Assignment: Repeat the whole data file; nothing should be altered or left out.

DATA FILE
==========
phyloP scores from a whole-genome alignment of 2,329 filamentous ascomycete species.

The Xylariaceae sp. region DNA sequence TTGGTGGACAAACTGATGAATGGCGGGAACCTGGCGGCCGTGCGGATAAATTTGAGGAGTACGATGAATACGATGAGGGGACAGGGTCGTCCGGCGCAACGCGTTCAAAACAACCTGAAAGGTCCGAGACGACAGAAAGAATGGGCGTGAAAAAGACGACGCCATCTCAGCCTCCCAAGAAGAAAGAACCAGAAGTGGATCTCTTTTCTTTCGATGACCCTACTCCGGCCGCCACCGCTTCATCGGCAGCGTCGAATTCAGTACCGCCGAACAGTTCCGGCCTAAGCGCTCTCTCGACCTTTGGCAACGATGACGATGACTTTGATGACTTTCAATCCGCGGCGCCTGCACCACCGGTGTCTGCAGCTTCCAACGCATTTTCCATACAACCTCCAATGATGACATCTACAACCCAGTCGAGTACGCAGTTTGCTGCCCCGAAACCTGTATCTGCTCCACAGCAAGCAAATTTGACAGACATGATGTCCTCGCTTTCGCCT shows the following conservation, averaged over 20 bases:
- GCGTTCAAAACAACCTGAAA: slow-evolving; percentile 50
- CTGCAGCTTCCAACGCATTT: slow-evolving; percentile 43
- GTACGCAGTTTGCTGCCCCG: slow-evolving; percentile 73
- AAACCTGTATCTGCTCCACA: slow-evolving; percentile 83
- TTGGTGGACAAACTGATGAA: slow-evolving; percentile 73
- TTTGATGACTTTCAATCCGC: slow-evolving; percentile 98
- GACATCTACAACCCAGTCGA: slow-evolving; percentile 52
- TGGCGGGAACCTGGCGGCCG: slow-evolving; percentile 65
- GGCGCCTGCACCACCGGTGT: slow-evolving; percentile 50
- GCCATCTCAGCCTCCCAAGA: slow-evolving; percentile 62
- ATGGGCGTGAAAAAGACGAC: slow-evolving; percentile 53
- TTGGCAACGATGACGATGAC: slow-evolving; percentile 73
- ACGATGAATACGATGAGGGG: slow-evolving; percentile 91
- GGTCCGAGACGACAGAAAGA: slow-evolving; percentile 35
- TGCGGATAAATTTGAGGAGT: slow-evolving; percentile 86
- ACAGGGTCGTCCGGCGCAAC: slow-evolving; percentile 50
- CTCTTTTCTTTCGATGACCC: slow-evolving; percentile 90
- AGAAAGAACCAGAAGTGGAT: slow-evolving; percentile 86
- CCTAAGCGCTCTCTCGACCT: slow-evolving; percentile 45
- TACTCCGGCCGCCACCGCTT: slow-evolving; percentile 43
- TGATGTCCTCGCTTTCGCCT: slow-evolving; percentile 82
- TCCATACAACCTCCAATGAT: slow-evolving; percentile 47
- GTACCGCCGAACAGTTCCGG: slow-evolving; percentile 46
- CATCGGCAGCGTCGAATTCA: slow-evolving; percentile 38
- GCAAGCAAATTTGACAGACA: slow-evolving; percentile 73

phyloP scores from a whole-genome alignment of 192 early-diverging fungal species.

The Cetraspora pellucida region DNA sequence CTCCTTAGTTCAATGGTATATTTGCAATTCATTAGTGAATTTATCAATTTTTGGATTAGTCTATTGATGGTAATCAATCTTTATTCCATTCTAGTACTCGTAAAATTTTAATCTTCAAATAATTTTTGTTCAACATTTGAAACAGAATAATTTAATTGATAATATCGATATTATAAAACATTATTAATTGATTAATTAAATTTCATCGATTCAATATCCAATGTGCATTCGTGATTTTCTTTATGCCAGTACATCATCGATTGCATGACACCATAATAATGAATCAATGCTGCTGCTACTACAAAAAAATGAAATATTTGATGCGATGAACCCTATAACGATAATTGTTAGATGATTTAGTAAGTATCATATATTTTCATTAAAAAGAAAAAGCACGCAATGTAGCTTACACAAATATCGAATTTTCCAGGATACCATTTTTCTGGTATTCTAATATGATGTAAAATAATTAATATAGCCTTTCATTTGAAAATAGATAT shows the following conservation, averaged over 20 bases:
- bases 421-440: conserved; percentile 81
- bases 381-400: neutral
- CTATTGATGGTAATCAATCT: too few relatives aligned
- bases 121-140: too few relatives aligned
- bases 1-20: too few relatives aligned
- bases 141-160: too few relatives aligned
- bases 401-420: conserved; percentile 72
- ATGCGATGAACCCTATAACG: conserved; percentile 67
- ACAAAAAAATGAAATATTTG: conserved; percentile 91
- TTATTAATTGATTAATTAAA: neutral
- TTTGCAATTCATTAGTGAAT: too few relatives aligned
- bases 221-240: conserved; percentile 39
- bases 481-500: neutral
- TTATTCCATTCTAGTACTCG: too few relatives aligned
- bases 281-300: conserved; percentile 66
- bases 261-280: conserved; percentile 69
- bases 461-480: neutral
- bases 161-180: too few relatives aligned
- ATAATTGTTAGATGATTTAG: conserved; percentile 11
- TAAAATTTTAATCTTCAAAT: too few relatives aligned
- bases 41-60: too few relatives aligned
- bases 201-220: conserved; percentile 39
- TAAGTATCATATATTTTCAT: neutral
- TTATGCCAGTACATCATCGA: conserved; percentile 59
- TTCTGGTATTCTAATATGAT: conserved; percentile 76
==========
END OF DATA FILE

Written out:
phyloP scores from a whole-genome alignment of 2,329 filamentous ascomycete species.

The Xylariaceae sp. region DNA sequence TTGGTGGACAAACTGATGAATGGCGGGAACCTGGCGGCCGTGCGGATAAATTTGAGGAGTACGATGAATACGATGAGGGGACAGGGTCGTCCGGCGCAACGCGTTCAAAACAACCTGAAAGGTCCGAGACGACAGAAAGAATGGGCGTGAAAAAGACGACGCCATCTCAGCCTCCCAAGAAGAAAGAACCAGAAGTGGATCTCTTTTCTTTCGATGACCCTACTCCGGCCGCCACCGCTTCATCGGCAGCGTCGAATTCAGTACCGCCGAACAGTTCCGGCCTAAGCGCTCTCTCGACCTTTGGCAACGATGACGATGACTTTGATGACTTTCAATCCGCGGCGCCTGCACCACCGGTGTCTGCAGCTTCCAACGCATTTTCCATACAACCTCCAATGATGACATCTACAACCCAGTCGAGTACGCAGTTTGCTGCCCCGAAACCTGTATCTGCTCCACAGCAAGCAAATTTGACAGACATGATGTCCTCGCTTTCGCCT shows the following conservation, averaged over 20 bases:
- GCGTTCAAAACAACCTGAAA: slow-evolving; percentile 50
- CTGCAGCTTCCAACGCATTT: slow-evolving; percentile 43
- GTACGCAGTTTGCTGCCCCG: slow-evolving; percentile 73
- AAACCTGTATCTGCTCCACA: slow-evolving; percentile 83
- TTGGTGGACAAACTGATGAA: slow-evolving; percentile 73
- TTTGATGACTTTCAATCCGC: slow-evolving; percentile 98
- GACATCTACAACCCAGTCGA: slow-evolving; percentile 52
- TGGCGGGAACCTGGCGGCCG: slow-evolving; percentile 65
- GGCGCCTGCACCACCGGTGT: slow-evolving; percentile 50
- GCCATCTCAGCCTCCCAAGA: slow-evolving; percentile 62
- ATGGGCGTGAAAAAGACGAC: slow-evolving; percentile 53
- TTGGCAACGATGACGATGAC: slow-evolving; percentile 73
- ACGATGAATACGATGAGGGG: slow-evolving; percentile 91
- GGTCCGAGACGACAGAAAGA: slow-evolving; percentile 35
- TGCGGATAAATTTGAGGAGT: slow-evolving; percentile 86
- ACAGGGTCGTCCGGCGCAAC: slow-evolving; percentile 50
- CTCTTTTCTTTCGATGACCC: slow-evolving; percentile 90
- AGAAAGAACCAGAAGTGGAT: slow-evolving; percentile 86
- CCTAAGCGCTCTCTCGACCT: slow-evolving; percentile 45
- TACTCCGGCCGCCACCGCTT: slow-evolving; percentile 43
- TGATGTCCTCGCTTTCGCCT: slow-evolving; percentile 82
- TCCATACAACCTCCAATGAT: slow-evolving; percentile 47
- GTACCGCCGAACAGTTCCGG: slow-evolving; percentile 46
- CATCGGCAGCGTCGAATTCA: slow-evolving; percentile 38
- GCAAGCAAATTTGACAGACA: slow-evolving; percentile 73

phyloP scores from a whole-genome alignment of 192 early-diverging fungal species.

The Cetraspora pellucida region DNA sequence CTCCTTAGTTCAATGGTATATTTGCAATTCATTAGTGAATTTATCAATTTTTGGATTAGTCTATTGATGGTAATCAATCTTTATTCCATTCTAGTACTCGTAAAATTTTAATCTTCAAATAATTTTTGTTCAACATTTGAAACAGAATAATTTAATTGATAATATCGATATTATAAAACATTATTAATTGATTAATTAAATTTCATCGATTCAATATCCAATGTGCATTCGTGATTTTCTTTATGCCAGTACATCATCGATTGCATGACACCATAATAATGAATCAATGCTGCTGCTACTACAAAAAAATGAAATATTTGATGCGATGAACCCTATAACGATAATTGTTAGATGATTTAGTAAGTATCATATATTTTCATTAAAAAGAAAAAGCACGCAATGTAGCTTACACAAATATCGAATTTTCCAGGATACCATTTTTCTGGTATTCTAATATGATGTAAAATAATTAATATAGCCTTTCATTTGAAAATAGATAT shows the following conservation, averaged over 20 bases:
- bases 421-440: conserved; percentile 81
- bases 381-400: neutral
- CTATTGATGGTAATCAATCT: too few relatives aligned
- bases 121-140: too few relatives aligned
- bases 1-20: too few relatives aligned
- bases 141-160: too few relatives aligned
- bases 401-420: conserved; percentile 72
- ATGCGATGAACCCTATAACG: conserved; percentile 67
- ACAAAAAAATGAAATATTTG: conserved; percentile 91
- TTATTAATTGATTAATTAAA: neutral
- TTTGCAATTCATTAGTGAAT: too few relatives aligned
- bases 221-240: conserved; percentile 39
- bases 481-500: neutral
- TTATTCCATTCTAGTACTCG: too few relatives aligned
- bases 281-300: conserved; percentile 66
- bases 261-280: conserved; percentile 69
- bases 461-480: neutral
- bases 161-180: too few relatives aligned
- ATAATTGTTAGATGATTTAG: conserved; percentile 11
- TAAAATTTTAATCTTCAAAT: too few relatives aligned
- bases 41-60: too few relatives aligned
- bases 201-220: conserved; percentile 39
- TAAGTATCATATATTTTCAT: neutral
- TTATGCCAGTACATCATCGA: conserved; percentile 59
- TTCTGGTATTCTAATATGAT: conserved; percentile 76